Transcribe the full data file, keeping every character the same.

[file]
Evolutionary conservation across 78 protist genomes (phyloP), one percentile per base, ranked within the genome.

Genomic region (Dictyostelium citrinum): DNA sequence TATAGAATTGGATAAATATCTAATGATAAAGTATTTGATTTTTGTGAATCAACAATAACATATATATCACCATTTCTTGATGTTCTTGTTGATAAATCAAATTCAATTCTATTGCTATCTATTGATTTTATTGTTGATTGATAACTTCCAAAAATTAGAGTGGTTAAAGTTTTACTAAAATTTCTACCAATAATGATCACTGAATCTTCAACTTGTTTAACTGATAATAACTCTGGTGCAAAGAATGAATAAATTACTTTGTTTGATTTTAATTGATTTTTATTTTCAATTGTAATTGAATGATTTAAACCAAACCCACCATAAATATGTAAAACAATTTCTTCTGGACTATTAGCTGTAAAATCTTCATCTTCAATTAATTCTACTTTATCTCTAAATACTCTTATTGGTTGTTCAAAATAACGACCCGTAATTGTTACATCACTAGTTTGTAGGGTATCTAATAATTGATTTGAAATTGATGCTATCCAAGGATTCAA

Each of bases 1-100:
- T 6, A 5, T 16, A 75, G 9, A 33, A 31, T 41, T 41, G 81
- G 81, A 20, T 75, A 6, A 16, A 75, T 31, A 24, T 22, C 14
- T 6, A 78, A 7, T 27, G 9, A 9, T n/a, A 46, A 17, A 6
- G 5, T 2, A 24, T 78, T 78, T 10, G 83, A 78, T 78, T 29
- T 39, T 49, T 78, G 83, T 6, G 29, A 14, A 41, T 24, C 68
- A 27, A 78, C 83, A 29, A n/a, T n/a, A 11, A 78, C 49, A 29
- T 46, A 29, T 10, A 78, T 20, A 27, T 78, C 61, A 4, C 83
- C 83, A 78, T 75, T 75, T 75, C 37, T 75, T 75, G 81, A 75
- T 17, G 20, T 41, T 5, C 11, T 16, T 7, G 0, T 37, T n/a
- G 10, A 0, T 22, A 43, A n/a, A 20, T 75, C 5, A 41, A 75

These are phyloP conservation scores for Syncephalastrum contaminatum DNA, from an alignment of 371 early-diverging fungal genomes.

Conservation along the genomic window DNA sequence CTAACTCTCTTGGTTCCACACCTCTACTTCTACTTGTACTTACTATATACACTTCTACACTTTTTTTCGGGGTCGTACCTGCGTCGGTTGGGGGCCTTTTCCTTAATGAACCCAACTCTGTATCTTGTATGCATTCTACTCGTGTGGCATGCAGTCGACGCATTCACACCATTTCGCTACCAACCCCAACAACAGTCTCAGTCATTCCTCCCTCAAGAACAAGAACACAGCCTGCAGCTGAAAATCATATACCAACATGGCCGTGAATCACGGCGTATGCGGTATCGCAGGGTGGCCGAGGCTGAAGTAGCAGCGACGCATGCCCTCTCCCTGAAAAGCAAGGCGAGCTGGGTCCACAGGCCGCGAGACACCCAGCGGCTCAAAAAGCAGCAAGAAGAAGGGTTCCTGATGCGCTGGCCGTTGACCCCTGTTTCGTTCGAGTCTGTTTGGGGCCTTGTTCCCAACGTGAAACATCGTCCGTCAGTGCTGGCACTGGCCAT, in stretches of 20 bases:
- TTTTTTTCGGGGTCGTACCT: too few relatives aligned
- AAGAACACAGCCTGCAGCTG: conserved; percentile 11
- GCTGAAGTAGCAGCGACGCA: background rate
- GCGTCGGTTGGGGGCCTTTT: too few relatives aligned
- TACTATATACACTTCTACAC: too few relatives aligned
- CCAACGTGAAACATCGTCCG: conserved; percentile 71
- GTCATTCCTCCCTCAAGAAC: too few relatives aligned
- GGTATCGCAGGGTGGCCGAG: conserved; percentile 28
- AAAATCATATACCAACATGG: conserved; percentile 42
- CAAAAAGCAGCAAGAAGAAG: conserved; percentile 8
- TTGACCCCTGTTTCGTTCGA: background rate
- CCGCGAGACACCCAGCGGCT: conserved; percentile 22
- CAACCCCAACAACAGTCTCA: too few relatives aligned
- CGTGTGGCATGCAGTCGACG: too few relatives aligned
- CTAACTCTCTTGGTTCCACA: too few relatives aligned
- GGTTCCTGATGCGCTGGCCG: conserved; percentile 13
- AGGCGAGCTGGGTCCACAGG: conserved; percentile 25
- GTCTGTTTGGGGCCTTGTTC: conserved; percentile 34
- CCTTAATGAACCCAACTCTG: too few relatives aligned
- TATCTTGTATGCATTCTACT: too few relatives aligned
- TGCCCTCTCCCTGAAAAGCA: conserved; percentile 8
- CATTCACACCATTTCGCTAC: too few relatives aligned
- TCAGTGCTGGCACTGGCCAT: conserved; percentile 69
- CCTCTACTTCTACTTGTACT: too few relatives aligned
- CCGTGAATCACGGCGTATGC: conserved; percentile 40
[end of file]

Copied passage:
Evolutionary conservation across 78 protist genomes (phyloP), one percentile per base, ranked within the genome.

Genomic region (Dictyostelium citrinum): DNA sequence TATAGAATTGGATAAATATCTAATGATAAAGTATTTGATTTTTGTGAATCAACAATAACATATATATCACCATTTCTTGATGTTCTTGTTGATAAATCAAATTCAATTCTATTGCTATCTATTGATTTTATTGTTGATTGATAACTTCCAAAAATTAGAGTGGTTAAAGTTTTACTAAAATTTCTACCAATAATGATCACTGAATCTTCAACTTGTTTAACTGATAATAACTCTGGTGCAAAGAATGAATAAATTACTTTGTTTGATTTTAATTGATTTTTATTTTCAATTGTAATTGAATGATTTAAACCAAACCCACCATAAATATGTAAAACAATTTCTTCTGGACTATTAGCTGTAAAATCTTCATCTTCAATTAATTCTACTTTATCTCTAAATACTCTTATTGGTTGTTCAAAATAACGACCCGTAATTGTTACATCACTAGTTTGTAGGGTATCTAATAATTGATTTGAAATTGATGCTATCCAAGGATTCAA

Each of bases 1-100:
- T 6, A 5, T 16, A 75, G 9, A 33, A 31, T 41, T 41, G 81
- G 81, A 20, T 75, A 6, A 16, A 75, T 31, A 24, T 22, C 14
- T 6, A 78, A 7, T 27, G 9, A 9, T n/a, A 46, A 17, A 6
- G 5, T 2, A 24, T 78, T 78, T 10, G 83, A 78, T 78, T 29
- T 39, T 49, T 78, G 83, T 6, G 29, A 14, A 41, T 24, C 68
- A 27, A 78, C 83, A 29, A n/a, T n/a, A 11, A 78, C 49, A 29
- T 46, A 29, T 10, A 78, T 20, A 27, T 78, C 61, A 4, C 83
- C 83, A 78, T 75, T 75, T 75, C 37, T 75, T 75, G 81, A 75
- T 17, G 20, T 41, T 5, C 11, T 16, T 7, G 0, T 37, T n/a
- G 10, A 0, T 22, A 43, A n/a, A 20, T 75, C 5, A 41, A 75

These are phyloP conservation scores for Syncephalastrum contaminatum DNA, from an alignment of 371 early-diverging fungal genomes.

Conservation along the genomic window DNA sequence CTAACTCTCTTGGTTCCACACCTCTACTTCTACTTGTACTTACTATATACACTTCTACACTTTTTTTCGGGGTCGTACCTGCGTCGGTTGGGGGCCTTTTCCTTAATGAACCCAACTCTGTATCTTGTATGCATTCTACTCGTGTGGCATGCAGTCGACGCATTCACACCATTTCGCTACCAACCCCAACAACAGTCTCAGTCATTCCTCCCTCAAGAACAAGAACACAGCCTGCAGCTGAAAATCATATACCAACATGGCCGTGAATCACGGCGTATGCGGTATCGCAGGGTGGCCGAGGCTGAAGTAGCAGCGACGCATGCCCTCTCCCTGAAAAGCAAGGCGAGCTGGGTCCACAGGCCGCGAGACACCCAGCGGCTCAAAAAGCAGCAAGAAGAAGGGTTCCTGATGCGCTGGCCGTTGACCCCTGTTTCGTTCGAGTCTGTTTGGGGCCTTGTTCCCAACGTGAAACATCGTCCGTCAGTGCTGGCACTGGCCAT, in stretches of 20 bases:
- TTTTTTTCGGGGTCGTACCT: too few relatives aligned
- AAGAACACAGCCTGCAGCTG: conserved; percentile 11
- GCTGAAGTAGCAGCGACGCA: background rate
- GCGTCGGTTGGGGGCCTTTT: too few relatives aligned
- TACTATATACACTTCTACAC: too few relatives aligned
- CCAACGTGAAACATCGTCCG: conserved; percentile 71
- GTCATTCCTCCCTCAAGAAC: too few relatives aligned
- GGTATCGCAGGGTGGCCGAG: conserved; percentile 28
- AAAATCATATACCAACATGG: conserved; percentile 42
- CAAAAAGCAGCAAGAAGAAG: conserved; percentile 8
- TTGACCCCTGTTTCGTTCGA: background rate
- CCGCGAGACACCCAGCGGCT: conserved; percentile 22
- CAACCCCAACAACAGTCTCA: too few relatives aligned
- CGTGTGGCATGCAGTCGACG: too few relatives aligned
- CTAACTCTCTTGGTTCCACA: too few relatives aligned
- GGTTCCTGATGCGCTGGCCG: conserved; percentile 13
- AGGCGAGCTGGGTCCACAGG: conserved; percentile 25
- GTCTGTTTGGGGCCTTGTTC: conserved; percentile 34
- CCTTAATGAACCCAACTCTG: too few relatives aligned
- TATCTTGTATGCATTCTACT: too few relatives aligned
- TGCCCTCTCCCTGAAAAGCA: conserved; percentile 8
- CATTCACACCATTTCGCTAC: too few relatives aligned
- TCAGTGCTGGCACTGGCCAT: conserved; percentile 69
- CCTCTACTTCTACTTGTACT: too few relatives aligned
- CCGTGAATCACGGCGTATGC: conserved; percentile 40